Mr Peanut (MD)
A few weeks ago, in downtown Montreal, we noticed a large truck emblazoned with the festive colours and corporate iconography of Planters Nuts.
I wouldn’t like to describe it here as “a truckload of peanuts” because I have no idea. For all I know, there was just one single, highly pampered, peanut inside or maybe Planters were transporting office supplies to their workers in a truck that looked like it might contain peanuts. Perhaps the truck wasn’t anything to do with Planters at all and the friendly “Mr Peanut” logo was being used to disguise a far-darker cargo. Pringles perhaps. I don’t know. It’s something of a Schrödinger’s Peanut situation, and I think we’re getting off the point.
Look. The side of the truck displayed a picture of smiling Mr Peanut, who looks more and more like Clive Anderson with every redesign. And next to his beaming portrait were the words: MR. PEANUT (MD).
MD? I was at once delighted by the idea that Mr Peanut might be a Medical Doctor and angry at myself for not realising it before. Of course Mr Peanut was a medical doctor. It made complete and total sense.
Clearly, a successful medical practice is how he affords such fine accouterments: the top hat, the monocle, the ebony cane, the spats.
How else? You didn’t think he made his fortune as a peanut magnate did you? For crying out loud, he is a peanut. He’s hardly likely to sell his brothers and sisters to be rolled in salt and casually scoffed in pubs and airplanes. That would be downright sick.
Also, there are a lot of people out there who are deathly allergic to Mr Peanut and his kind. It must be very difficult for Mr Peanut to walk down the street or go to the cinema without making a lot of people nervous. At least this way, should his very presence accidentally trigger an anaphylactic shock in a passing stranger, he’s able to be useful and to make repairs.
“Is there a doctor in the house!?”
In such a situation, Mr. Peanut is at once curse and cure. That’s what he keeps beneath the top hat: an EpiPen. He never leaves home without one.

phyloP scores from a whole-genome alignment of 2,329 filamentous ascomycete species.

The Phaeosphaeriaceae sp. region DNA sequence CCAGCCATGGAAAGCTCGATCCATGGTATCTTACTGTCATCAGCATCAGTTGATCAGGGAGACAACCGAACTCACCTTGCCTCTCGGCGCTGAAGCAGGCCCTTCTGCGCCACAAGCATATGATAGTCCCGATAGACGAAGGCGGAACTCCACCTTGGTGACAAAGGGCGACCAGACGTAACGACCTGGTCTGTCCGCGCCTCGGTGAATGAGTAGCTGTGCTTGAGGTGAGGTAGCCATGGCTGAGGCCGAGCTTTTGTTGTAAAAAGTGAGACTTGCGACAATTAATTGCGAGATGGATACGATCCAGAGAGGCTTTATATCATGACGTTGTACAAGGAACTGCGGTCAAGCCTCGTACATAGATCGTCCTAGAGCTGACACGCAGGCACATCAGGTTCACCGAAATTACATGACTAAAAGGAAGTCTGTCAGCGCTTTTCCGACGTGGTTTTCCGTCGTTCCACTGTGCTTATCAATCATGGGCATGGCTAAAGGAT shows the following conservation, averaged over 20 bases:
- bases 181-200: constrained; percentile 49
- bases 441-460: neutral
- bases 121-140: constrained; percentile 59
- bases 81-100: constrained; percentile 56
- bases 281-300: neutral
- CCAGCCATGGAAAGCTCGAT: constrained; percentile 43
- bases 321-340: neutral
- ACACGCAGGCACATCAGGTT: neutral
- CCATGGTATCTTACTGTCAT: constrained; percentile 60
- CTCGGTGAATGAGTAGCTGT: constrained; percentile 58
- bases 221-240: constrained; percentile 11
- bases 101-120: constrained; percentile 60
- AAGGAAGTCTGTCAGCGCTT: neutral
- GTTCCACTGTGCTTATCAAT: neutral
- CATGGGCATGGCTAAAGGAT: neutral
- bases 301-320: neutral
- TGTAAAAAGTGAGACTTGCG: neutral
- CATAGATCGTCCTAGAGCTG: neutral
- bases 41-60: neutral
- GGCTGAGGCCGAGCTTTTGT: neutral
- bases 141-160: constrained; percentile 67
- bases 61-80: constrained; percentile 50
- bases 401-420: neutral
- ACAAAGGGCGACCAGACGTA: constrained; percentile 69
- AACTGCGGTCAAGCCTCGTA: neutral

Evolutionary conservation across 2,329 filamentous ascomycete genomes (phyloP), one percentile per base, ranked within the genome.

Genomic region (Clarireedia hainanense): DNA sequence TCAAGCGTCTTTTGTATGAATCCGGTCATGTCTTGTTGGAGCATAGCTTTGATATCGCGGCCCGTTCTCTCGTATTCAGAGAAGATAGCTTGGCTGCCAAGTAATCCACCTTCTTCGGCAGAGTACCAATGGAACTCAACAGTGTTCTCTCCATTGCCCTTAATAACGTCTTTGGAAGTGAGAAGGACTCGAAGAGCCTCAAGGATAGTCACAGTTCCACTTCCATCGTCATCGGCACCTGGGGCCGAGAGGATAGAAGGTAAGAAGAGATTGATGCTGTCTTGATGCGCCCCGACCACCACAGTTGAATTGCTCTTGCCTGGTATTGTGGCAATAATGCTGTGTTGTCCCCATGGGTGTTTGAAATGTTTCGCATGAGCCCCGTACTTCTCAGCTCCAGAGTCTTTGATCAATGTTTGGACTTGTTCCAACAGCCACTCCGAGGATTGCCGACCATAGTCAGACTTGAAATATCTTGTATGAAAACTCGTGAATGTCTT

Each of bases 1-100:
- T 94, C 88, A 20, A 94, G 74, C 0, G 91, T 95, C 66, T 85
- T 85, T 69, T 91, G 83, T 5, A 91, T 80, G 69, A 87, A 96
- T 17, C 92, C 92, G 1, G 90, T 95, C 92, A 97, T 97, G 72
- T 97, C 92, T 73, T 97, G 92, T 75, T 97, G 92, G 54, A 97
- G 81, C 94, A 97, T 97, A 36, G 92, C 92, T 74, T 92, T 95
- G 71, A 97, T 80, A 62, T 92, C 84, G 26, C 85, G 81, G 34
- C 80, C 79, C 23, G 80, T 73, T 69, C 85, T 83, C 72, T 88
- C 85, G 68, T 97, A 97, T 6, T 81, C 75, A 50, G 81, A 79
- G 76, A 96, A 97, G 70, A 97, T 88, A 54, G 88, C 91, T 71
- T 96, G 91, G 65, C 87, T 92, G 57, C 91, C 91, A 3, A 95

My wife pointed out that the “MD” after his name was the French equivalent of “TM” in English. The MD was simply pointing out that Mr. Peanut is a registered trademark.
Of course he wasn’t a medical doctor. He’s known far and wide as Mr. Peanut, not Dr. Peanut. Someone who wears a top hat and a monocle would never choose the more humble of those honorifics. Frankly, I’m surprised he’s not going around calling himself Dr. Prof. Rev. Peanut (MD) even without the medical degree.
I had been a fool. And my wife was laughing at me.
The strangest thing about all this is that, weeks later, part of me still thinks that Mr. Peanut is a medical doctor.
I saw some Planters Nuts in the supermarket today and something in me said “Mr. Peanut can write prescriptions.”
Even though it never made sense to begin with, and even after Samara filled me in on what the MD really signified, I’m still slave to my first, wholly mistaken, impression.
When I’m old and senile, I will almost certainly tell the nurses that Mr. Peanut is one of the finest doctors in the land and that might want to consult him about my quinapril doses.
This really could end badly. I myself have a peanut allergy. If I should ever have the misfortune to sit next to Mr. Peanut in the cinema, I’ll incorrectly assume he’ll be the one to help reduce the swelling.
Worst of all, nobody will shout “Is there a doctor in the house?!” because nobody else on the planet sees Mr. Peanut and thinks “Medical Doctor”.
And in the cinema specifically, they’re far more likely to be shouting “Down in Front!” because of his fucking top hat.
From now on, to be safe, I will only go to IMAX cinemas. They don’t tend to screen the kind of medical dramas that would attract Mr. Peanut and the 3D doesn’t work if you have a monocle.